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Bioinformatics. 2017 Dec 1;33(23):3758-3766. doi: 10.1093/bioinformatics/btx519.

Prediction of delayed retention of antibodies in hydrophobic interaction chromatography from sequence using machine learning.

Author information

Computational Biology, Adimab, Palo Alto, CA, USA.
Protein Analytics, Adimab, Lebanon, NH, USA.



The hydrophobicity of a monoclonal antibody is an important biophysical property relevant for its developability into a therapeutic. In addition to characterizing heterogeneity, Hydrophobic Interaction Chromatography (HIC) is an assay that is often used to quantify the hydrophobicity of an antibody to assess downstream risks. Earlier studies have shown that retention times in this assay can be correlated to amino-acid or atomic propensities weighted by the surface areas obtained from protein 3-dimensional structures. The goal of this study is to develop models to enable prediction of delayed HIC retention times directly from sequence.


We utilize the randomforest machine learning approach to estimate the surface exposure of amino-acid side-chains in the variable region directly from the antibody sequence. We obtain mean-absolute errors of 4.6% for the prediction of surface exposure. Using experimental HIC data along with the estimated surface areas, we derive an amino-acid propensity scale that enables prediction of antibodies likely to have delayed retention times in the assay. We achieve a cross-validation Area Under Curve of 0.85 for the Receiver Operating Characteristic curve of our model. The low computational expense and high accuracy of this approach enables real-time assessment of hydrophobic character to enable prioritization of antibodies during the discovery process and rational engineering to reduce hydrophobic liabilities.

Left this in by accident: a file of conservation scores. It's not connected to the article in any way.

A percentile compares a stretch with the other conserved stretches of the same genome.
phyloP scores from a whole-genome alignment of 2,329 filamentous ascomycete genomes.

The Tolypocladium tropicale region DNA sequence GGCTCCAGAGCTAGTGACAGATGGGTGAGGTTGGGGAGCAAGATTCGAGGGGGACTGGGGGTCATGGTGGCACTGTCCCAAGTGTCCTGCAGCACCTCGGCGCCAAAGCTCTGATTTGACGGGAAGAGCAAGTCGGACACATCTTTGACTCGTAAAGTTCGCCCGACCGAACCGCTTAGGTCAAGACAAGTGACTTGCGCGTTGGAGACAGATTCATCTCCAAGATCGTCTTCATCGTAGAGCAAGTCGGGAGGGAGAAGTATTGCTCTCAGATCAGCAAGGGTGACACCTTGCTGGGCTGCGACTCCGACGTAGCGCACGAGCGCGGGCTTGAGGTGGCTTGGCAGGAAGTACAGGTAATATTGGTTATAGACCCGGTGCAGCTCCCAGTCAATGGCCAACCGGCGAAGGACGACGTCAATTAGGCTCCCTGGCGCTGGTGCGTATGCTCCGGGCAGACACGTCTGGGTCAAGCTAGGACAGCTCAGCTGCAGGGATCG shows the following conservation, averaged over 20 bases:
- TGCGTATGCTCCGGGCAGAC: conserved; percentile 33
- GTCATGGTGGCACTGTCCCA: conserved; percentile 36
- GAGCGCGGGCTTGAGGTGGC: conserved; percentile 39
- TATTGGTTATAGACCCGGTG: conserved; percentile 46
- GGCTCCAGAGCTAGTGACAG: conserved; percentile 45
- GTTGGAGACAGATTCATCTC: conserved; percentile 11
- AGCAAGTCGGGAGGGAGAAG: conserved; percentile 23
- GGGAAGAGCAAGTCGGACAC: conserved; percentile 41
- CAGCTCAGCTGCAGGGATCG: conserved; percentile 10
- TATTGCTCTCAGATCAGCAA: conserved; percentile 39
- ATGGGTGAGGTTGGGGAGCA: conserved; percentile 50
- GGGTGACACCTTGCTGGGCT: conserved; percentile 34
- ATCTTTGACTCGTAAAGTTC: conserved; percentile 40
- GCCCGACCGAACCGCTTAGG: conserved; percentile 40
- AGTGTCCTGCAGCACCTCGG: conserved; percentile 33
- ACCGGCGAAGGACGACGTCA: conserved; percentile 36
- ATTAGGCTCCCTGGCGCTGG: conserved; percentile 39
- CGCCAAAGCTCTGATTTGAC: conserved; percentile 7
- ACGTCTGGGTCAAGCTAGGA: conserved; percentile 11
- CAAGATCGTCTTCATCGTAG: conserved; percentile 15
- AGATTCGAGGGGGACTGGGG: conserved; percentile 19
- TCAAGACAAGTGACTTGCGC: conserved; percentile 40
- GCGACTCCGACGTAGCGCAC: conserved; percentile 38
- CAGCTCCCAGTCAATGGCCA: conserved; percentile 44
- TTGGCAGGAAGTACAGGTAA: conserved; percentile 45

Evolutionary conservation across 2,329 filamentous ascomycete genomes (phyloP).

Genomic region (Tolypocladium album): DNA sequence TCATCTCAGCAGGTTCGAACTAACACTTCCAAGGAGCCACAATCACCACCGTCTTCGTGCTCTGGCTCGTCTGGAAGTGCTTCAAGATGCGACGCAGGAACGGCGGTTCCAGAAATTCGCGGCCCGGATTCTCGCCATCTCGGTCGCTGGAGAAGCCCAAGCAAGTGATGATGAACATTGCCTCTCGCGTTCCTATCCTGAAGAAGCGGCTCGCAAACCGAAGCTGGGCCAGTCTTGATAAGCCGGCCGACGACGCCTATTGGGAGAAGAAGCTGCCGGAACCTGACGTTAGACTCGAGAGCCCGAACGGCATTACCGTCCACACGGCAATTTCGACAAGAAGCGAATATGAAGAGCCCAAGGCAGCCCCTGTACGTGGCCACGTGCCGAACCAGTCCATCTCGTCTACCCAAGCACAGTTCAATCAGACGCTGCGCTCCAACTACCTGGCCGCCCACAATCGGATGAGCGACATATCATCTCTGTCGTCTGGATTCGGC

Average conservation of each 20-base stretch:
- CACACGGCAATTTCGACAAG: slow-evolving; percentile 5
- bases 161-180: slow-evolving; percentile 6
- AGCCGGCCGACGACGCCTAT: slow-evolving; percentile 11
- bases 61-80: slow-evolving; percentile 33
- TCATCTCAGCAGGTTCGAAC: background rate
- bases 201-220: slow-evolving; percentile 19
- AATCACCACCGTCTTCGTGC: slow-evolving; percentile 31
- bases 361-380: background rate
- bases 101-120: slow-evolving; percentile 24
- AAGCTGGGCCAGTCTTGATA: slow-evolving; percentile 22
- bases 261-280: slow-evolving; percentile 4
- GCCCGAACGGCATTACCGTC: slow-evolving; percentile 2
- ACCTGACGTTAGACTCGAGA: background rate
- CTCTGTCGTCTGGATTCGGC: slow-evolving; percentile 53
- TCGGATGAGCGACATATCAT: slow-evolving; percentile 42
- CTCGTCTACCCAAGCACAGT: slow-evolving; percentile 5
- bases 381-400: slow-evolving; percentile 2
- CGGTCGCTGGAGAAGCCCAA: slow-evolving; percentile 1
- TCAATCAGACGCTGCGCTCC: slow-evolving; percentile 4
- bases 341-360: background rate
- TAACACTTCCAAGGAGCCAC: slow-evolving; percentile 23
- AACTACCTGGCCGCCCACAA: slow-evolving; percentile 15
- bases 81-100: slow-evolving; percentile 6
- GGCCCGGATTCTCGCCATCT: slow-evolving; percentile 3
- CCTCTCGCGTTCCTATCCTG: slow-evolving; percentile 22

Availability and implementation:

Structure data, aligned sequences, experimental data and prediction scores for test-cases, and R scripts used in this work are provided as part of the Supplementary Material.


Supplementary information:

Supplementary data are available at Bioinformatics online.

[Indexed for MEDLINE]

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